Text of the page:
This is easy to say. I myself don’t have time to accomplish much in the way of local meddling beyond casting my vote and attending CCL meetings when I can make it. I take as much personal action as I can, write letters to editors nationwide, and march when I can. But I acknowledge that this is more action than many people can take, while also being less than many people would accept as a minimum, and that’s OK. The same fossil-fueled system that drags us all onward by the hair makes sure that most of us are too busy to take labor-intensive action. But those of us who can, must. The rest of us need to be compassionate environmentalists. If we lose respect for each other, then we’ll never have the capacity for cooperation that we’ll need in order to win this. The Gospel of Prosperity conveniently excises the original bits about not judging others and removing logs from your own eye. If the eco-friendly movement makes the same mistake, we’ll guarantee our failure.
Welcome to 2019! If you found yourself daunted by the state of the environment in 2018, then now’s your chance to do something about it.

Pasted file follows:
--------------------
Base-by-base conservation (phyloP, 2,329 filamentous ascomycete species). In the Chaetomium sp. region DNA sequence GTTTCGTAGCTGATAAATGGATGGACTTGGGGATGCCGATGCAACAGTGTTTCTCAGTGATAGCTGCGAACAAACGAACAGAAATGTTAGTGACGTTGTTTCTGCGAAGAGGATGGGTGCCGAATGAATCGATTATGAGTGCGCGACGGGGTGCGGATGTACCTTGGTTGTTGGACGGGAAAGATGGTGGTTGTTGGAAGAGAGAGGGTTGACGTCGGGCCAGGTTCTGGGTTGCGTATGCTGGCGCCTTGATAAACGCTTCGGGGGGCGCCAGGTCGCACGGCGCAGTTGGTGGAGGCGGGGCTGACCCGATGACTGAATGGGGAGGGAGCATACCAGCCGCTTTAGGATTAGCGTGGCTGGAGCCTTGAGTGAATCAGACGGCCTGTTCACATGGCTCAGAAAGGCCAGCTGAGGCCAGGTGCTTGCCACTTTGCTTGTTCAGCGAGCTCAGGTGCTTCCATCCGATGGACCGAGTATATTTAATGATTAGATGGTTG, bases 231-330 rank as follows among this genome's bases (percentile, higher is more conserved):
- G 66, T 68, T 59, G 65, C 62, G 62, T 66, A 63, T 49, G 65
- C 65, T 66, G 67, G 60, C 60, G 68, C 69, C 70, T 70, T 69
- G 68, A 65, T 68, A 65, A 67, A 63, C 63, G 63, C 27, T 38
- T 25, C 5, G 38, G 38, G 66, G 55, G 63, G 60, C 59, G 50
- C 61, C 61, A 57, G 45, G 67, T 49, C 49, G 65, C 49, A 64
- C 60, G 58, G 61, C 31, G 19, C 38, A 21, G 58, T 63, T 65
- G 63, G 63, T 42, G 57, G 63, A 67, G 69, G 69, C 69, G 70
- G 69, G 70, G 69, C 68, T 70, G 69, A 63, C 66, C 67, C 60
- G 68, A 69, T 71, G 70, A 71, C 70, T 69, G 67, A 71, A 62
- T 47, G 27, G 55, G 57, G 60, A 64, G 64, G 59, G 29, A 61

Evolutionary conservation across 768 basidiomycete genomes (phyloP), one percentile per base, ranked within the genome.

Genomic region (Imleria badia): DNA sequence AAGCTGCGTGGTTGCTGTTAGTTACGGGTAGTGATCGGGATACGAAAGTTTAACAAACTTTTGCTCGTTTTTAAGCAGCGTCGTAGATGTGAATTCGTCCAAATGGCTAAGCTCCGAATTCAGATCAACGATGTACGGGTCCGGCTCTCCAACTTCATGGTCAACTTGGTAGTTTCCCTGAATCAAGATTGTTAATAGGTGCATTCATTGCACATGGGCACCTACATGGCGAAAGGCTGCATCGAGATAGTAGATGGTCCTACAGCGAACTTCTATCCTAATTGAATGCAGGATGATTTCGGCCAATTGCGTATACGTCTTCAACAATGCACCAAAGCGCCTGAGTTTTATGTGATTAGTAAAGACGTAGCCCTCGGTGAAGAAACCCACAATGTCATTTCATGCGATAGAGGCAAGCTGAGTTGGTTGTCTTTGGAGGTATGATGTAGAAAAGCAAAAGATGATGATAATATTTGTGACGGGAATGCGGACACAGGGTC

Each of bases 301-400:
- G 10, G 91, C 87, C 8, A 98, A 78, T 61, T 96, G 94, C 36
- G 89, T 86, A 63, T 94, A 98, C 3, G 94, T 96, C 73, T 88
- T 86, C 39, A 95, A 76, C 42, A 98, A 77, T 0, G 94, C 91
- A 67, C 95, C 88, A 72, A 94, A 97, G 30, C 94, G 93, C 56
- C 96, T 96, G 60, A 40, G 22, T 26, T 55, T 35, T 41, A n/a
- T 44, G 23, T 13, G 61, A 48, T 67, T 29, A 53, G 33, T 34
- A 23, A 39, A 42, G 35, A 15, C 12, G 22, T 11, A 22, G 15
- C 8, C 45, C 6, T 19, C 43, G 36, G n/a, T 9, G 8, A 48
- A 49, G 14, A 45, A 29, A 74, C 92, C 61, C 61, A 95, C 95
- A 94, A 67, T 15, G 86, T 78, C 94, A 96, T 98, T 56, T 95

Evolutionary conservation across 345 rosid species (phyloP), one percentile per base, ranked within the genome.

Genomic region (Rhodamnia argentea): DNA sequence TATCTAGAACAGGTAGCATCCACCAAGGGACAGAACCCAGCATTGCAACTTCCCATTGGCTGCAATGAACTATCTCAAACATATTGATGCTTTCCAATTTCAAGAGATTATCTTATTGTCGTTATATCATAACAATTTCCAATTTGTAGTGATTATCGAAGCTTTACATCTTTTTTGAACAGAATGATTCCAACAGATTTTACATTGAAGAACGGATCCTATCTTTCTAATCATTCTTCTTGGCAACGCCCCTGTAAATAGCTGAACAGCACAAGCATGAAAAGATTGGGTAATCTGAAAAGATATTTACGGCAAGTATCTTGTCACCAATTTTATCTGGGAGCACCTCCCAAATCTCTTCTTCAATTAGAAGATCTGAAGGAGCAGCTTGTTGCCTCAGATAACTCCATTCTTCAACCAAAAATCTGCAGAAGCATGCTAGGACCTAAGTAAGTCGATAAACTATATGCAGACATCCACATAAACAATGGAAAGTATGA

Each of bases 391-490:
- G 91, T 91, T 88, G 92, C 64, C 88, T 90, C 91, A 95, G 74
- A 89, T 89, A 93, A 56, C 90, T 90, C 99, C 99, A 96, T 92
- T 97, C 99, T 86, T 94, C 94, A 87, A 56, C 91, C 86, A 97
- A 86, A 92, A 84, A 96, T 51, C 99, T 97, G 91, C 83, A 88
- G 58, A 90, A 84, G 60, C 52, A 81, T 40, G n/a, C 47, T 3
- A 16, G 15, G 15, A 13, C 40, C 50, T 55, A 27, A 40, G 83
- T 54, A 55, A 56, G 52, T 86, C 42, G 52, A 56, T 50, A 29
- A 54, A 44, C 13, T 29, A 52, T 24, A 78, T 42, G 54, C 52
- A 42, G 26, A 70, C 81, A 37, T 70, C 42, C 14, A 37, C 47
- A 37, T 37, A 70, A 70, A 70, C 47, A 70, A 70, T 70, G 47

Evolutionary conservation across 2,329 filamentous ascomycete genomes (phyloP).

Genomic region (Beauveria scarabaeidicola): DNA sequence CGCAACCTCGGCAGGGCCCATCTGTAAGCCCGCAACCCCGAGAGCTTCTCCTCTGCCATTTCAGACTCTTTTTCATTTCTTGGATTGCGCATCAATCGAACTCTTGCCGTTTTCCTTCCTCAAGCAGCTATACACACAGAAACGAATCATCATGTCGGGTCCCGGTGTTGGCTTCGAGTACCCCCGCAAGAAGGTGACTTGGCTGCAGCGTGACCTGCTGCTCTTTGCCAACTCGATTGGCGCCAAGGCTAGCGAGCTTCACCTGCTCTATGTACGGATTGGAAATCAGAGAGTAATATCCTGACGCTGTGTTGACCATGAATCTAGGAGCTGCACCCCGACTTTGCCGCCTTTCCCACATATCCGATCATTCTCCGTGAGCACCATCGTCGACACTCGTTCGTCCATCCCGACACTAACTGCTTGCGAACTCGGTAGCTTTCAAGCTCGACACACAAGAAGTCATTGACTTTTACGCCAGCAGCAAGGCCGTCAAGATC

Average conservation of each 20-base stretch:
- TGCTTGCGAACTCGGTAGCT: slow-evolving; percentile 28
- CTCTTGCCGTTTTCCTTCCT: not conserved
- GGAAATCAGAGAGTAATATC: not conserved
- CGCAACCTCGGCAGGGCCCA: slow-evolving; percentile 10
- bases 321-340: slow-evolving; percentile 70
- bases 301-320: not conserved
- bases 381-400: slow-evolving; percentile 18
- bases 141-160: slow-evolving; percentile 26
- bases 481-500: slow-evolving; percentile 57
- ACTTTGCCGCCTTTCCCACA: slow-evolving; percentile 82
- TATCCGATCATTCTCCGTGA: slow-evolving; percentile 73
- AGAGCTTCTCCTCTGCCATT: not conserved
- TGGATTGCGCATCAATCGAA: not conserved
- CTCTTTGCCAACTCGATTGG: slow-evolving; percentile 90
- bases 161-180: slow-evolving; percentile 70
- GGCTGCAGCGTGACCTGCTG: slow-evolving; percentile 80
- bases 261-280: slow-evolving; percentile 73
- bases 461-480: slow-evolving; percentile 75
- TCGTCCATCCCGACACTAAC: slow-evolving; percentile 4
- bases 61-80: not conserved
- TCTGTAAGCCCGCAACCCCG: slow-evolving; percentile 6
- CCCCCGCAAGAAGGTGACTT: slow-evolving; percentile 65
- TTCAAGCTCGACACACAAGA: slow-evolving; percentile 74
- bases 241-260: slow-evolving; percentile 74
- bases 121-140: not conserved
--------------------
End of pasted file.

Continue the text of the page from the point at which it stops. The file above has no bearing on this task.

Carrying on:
I could tell you that buying green will help – organic food, biodegradable soaps, electric vehicles, stuff like that – and it might, a little. But let’s face it: a lot of green consumer activism is only available to people who can afford it. What good is ethically sourced chocolate if your budget only has room for conventional beans?
Take that problem one step further. If only a few people can afford to buy solar panels and things like that, then there can be no change until everybody’s financially stable. As nice as that would be, economists have been working on total financial equality for thousands of years and we’re still not there. Since climate change is an immediate issue, the only real ground-level solutions attainable by individual people have to meet some qualifiers: